I was 12 or 13 years old, I forget which, the first time I went to a stock car race.
I didn’t come from a racing family. In fact, I didn’t even know anybody who raced cars. It wasn’t part of the lexicon of my universe, and to say that race car drivers were some kind of mythic warriors that existed on another plane somewhere wouldn’t even be fair — I didn’t even really know there was such a thing.
Then my parents, on a pure whim, loaded the us all into the back of a station wagon (without seat belts in those days, of course) on an early-July night for a trip to Unity Raceway. We were promised fireworks, but it rained before we ever got that far into the program.
All I saw were a bunch of heat races, but it was more than enough to hook me for good.
Look, it pained me to go to Unity the last few years as a card-carrying media member and have to see the place in such despair. It was at its lowest two years ago this July, when Gary Norris Jr. won a PASS Outlaw Late Model race in front of absolutely nobody in the grandstands.
I want to believe the Nason family when they say they truly are taking just a year off to feel things out and resurrect the place. I want to hope that somebody with deep pockets in a bad economy will walk in and lease the place and give it a desperate facelift. I want to believe that low-buck, high-fun racing can exist there in Unity.
Like I said, I want to believe all that. The fan in me really, truly does.
But if you press me for my opinion, and enough people have in the last few days, I’ll tell you this. I think we’ve seen our last race at Unity Raceway. That’s just the media guy in me talking.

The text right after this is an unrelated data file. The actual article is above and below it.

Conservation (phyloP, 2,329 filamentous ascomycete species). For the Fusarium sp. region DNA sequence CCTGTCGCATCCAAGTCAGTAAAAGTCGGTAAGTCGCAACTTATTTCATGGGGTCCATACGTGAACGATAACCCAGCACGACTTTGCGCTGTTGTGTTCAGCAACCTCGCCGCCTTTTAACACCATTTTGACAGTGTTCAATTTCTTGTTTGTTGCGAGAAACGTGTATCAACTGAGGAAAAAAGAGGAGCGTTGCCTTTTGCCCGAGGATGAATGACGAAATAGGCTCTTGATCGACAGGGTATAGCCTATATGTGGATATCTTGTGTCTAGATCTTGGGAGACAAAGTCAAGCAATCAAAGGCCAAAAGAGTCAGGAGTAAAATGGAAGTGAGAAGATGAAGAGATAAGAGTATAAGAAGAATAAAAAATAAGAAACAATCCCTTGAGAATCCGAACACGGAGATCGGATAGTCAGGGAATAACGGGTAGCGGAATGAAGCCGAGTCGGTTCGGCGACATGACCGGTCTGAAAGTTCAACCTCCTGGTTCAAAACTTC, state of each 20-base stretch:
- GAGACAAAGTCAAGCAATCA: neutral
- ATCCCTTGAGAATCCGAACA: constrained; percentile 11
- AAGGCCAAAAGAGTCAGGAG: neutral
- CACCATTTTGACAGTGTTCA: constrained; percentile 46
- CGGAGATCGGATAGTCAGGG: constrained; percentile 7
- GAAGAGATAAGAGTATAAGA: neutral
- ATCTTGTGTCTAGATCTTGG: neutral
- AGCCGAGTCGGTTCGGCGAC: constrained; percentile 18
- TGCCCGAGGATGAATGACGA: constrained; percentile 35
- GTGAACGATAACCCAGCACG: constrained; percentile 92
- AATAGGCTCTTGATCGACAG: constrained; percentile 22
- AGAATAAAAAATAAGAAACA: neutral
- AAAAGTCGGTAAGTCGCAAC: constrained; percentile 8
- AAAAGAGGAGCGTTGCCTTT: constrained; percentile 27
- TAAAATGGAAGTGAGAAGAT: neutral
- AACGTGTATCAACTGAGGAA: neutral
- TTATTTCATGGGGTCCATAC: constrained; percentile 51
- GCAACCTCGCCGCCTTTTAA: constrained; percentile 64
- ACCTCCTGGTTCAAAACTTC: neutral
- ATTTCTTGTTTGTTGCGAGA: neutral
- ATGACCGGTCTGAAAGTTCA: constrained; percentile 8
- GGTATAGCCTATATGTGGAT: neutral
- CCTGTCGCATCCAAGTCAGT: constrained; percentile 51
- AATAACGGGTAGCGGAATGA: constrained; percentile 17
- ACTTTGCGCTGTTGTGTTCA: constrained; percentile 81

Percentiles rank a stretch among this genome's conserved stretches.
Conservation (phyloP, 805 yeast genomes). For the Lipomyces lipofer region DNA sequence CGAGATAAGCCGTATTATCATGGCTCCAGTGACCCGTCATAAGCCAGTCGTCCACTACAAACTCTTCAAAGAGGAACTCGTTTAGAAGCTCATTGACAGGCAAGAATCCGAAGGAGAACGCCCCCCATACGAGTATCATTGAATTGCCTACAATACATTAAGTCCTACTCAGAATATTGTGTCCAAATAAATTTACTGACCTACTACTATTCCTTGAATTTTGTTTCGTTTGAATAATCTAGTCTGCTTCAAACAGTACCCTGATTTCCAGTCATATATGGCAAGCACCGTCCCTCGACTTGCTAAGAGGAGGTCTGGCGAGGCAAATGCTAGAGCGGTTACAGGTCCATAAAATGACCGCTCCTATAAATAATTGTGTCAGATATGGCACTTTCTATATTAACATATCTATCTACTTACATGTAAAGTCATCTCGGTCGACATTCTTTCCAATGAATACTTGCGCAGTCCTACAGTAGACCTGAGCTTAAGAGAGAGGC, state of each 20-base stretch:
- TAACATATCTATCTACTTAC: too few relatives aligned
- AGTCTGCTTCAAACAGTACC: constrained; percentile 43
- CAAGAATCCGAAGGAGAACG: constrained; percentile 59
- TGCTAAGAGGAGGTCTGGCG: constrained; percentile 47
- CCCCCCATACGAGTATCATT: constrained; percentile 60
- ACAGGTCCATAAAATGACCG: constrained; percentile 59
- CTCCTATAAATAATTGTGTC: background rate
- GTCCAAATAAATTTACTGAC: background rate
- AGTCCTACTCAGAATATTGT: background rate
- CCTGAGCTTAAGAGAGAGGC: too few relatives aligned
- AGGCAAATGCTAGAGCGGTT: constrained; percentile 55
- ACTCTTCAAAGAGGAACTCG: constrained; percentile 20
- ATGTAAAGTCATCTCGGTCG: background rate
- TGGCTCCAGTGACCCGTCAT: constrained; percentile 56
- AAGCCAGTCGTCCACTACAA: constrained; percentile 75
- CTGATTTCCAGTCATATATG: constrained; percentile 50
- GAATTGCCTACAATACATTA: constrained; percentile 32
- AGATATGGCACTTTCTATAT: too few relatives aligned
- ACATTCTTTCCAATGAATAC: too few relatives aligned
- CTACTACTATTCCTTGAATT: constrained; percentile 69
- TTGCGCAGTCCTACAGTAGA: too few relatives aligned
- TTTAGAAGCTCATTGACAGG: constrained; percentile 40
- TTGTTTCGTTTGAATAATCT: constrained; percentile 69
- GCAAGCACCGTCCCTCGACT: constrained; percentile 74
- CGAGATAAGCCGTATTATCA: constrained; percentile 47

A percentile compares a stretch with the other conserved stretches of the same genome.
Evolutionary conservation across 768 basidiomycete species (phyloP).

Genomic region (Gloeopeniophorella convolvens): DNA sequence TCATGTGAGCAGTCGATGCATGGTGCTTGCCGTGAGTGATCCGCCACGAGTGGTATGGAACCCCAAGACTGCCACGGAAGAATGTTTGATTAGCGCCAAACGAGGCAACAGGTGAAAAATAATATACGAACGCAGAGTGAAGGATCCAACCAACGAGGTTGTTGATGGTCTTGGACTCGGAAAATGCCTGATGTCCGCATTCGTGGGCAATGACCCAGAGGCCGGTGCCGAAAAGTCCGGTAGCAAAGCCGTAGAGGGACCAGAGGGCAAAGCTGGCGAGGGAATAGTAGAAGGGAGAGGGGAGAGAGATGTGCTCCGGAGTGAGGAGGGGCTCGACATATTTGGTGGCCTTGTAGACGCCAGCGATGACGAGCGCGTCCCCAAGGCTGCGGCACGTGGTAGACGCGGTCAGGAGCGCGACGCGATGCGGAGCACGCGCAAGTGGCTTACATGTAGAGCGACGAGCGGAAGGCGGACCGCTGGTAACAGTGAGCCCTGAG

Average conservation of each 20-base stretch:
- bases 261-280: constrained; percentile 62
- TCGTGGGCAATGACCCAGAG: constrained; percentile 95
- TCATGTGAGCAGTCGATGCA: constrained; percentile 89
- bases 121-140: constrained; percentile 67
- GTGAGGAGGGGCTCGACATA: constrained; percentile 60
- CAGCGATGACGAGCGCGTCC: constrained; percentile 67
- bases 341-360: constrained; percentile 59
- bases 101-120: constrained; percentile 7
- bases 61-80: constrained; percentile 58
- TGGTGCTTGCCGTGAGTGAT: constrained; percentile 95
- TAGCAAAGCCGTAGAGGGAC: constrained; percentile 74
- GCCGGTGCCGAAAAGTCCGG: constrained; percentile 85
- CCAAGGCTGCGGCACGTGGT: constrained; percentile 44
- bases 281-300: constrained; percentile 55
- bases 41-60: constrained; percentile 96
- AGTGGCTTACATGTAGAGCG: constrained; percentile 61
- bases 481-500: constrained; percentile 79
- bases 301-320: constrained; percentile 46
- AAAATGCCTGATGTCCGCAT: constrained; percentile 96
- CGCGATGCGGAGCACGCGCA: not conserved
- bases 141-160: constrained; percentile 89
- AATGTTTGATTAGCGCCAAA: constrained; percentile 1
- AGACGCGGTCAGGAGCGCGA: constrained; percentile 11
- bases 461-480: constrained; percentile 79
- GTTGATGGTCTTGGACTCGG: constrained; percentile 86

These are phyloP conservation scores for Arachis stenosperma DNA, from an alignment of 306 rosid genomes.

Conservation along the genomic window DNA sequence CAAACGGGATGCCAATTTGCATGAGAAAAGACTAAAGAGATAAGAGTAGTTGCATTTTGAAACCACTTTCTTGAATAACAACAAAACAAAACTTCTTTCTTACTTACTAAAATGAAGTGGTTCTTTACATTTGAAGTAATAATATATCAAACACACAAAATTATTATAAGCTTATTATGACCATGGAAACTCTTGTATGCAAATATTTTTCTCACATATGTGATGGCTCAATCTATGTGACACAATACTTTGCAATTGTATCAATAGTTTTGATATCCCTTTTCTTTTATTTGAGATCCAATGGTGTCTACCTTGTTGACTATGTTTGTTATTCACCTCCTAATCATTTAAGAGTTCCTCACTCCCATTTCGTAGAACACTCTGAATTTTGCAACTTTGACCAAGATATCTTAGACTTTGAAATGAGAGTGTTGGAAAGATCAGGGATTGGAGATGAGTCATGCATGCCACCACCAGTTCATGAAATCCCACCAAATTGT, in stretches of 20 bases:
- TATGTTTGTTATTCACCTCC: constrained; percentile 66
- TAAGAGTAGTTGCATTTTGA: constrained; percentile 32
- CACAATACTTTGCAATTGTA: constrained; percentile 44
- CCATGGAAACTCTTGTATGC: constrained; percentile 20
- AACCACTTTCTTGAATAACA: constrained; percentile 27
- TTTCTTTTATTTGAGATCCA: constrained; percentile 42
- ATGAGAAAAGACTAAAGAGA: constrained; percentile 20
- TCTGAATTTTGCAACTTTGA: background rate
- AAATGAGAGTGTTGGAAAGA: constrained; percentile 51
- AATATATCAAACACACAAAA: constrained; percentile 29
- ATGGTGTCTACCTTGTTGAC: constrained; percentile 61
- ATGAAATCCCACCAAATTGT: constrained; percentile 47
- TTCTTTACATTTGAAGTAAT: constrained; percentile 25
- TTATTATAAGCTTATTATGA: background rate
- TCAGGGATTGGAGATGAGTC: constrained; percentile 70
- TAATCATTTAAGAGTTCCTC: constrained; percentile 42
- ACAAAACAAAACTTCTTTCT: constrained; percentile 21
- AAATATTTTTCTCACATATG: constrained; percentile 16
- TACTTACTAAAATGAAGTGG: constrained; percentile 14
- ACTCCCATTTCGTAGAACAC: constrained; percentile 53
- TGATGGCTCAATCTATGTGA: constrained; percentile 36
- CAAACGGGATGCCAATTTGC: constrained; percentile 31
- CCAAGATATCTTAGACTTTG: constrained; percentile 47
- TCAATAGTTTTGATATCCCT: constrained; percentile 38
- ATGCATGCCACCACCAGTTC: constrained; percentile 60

* Michael McDowell’s crash in NASCAR Sprint Cup Series qualifying at Texas last week says two things to me, two things that are probably on the controversial side.
Not that I’ve ever shied away from that.
First, in the absence of any obvious equipment failure during the run, it speaks to the dangers of having young kids who haven’t “paid their dues” hopping into Cup cars because they can pay the steep asking price for a coveted seat behind the wheel. McDowell was all over the track in every corner before the mishap.
Second, why are we not using these cars in other NASCAR series? If it’s about safety — which, seeing McDowell walk away unscathed, it truly is — how can it not be in Nationwide and Camping World Series competiton each week? If it’s about protecting drivers, why on earth is NASCAR not doing everything it can to protect its drivers with the least amount of experience? And don’t tell me it’s about the cost. This COT thing was supposed to save teams from themselves, save them money by not forcing them to build as many cars.
Those Nationwide and Camping World teams are building new cars every off-season, some even as the season progresses. So what if they’re building a car to different specs — they’re still building race cars.
* “Deadliest Catch” returns Tuesday night. Yeah, I’m all in.
* Talked to Oxford Plains owner Bill Ryan today. He said he is “confident” that his track will open as planned on April 26, though he was wary about running an open practice a week earlier — the same day that PASS North is slated to open its campaign a few miles away at Beech Ridge Motor Speedway.
How much rain the area gets this weekend will likely have a say in whether or not there’s racing in Maine next weekend.
* Sox-Yankees, baby. But really, it’s all got a different feel now. I can’t place it.
Maybe it’s because I know we can whoop up on them when it really counts...
* And while we’re on the subject of sports, don’t expect me to write a single word about the American-Canadian Tour for the next couple of weeks, at least not until the end of the Bruins-Canadiens Stanley Cup Playoffs series.
That pencil-pushing, four-eyed, blithering blah-blah PR director for ACT — and you know who you are! — proudly wears a Canadiens ballcap around the offices over there in Vermont. I hope he gets another 2 feet of snow, in his driveway alone, sometime in the next week.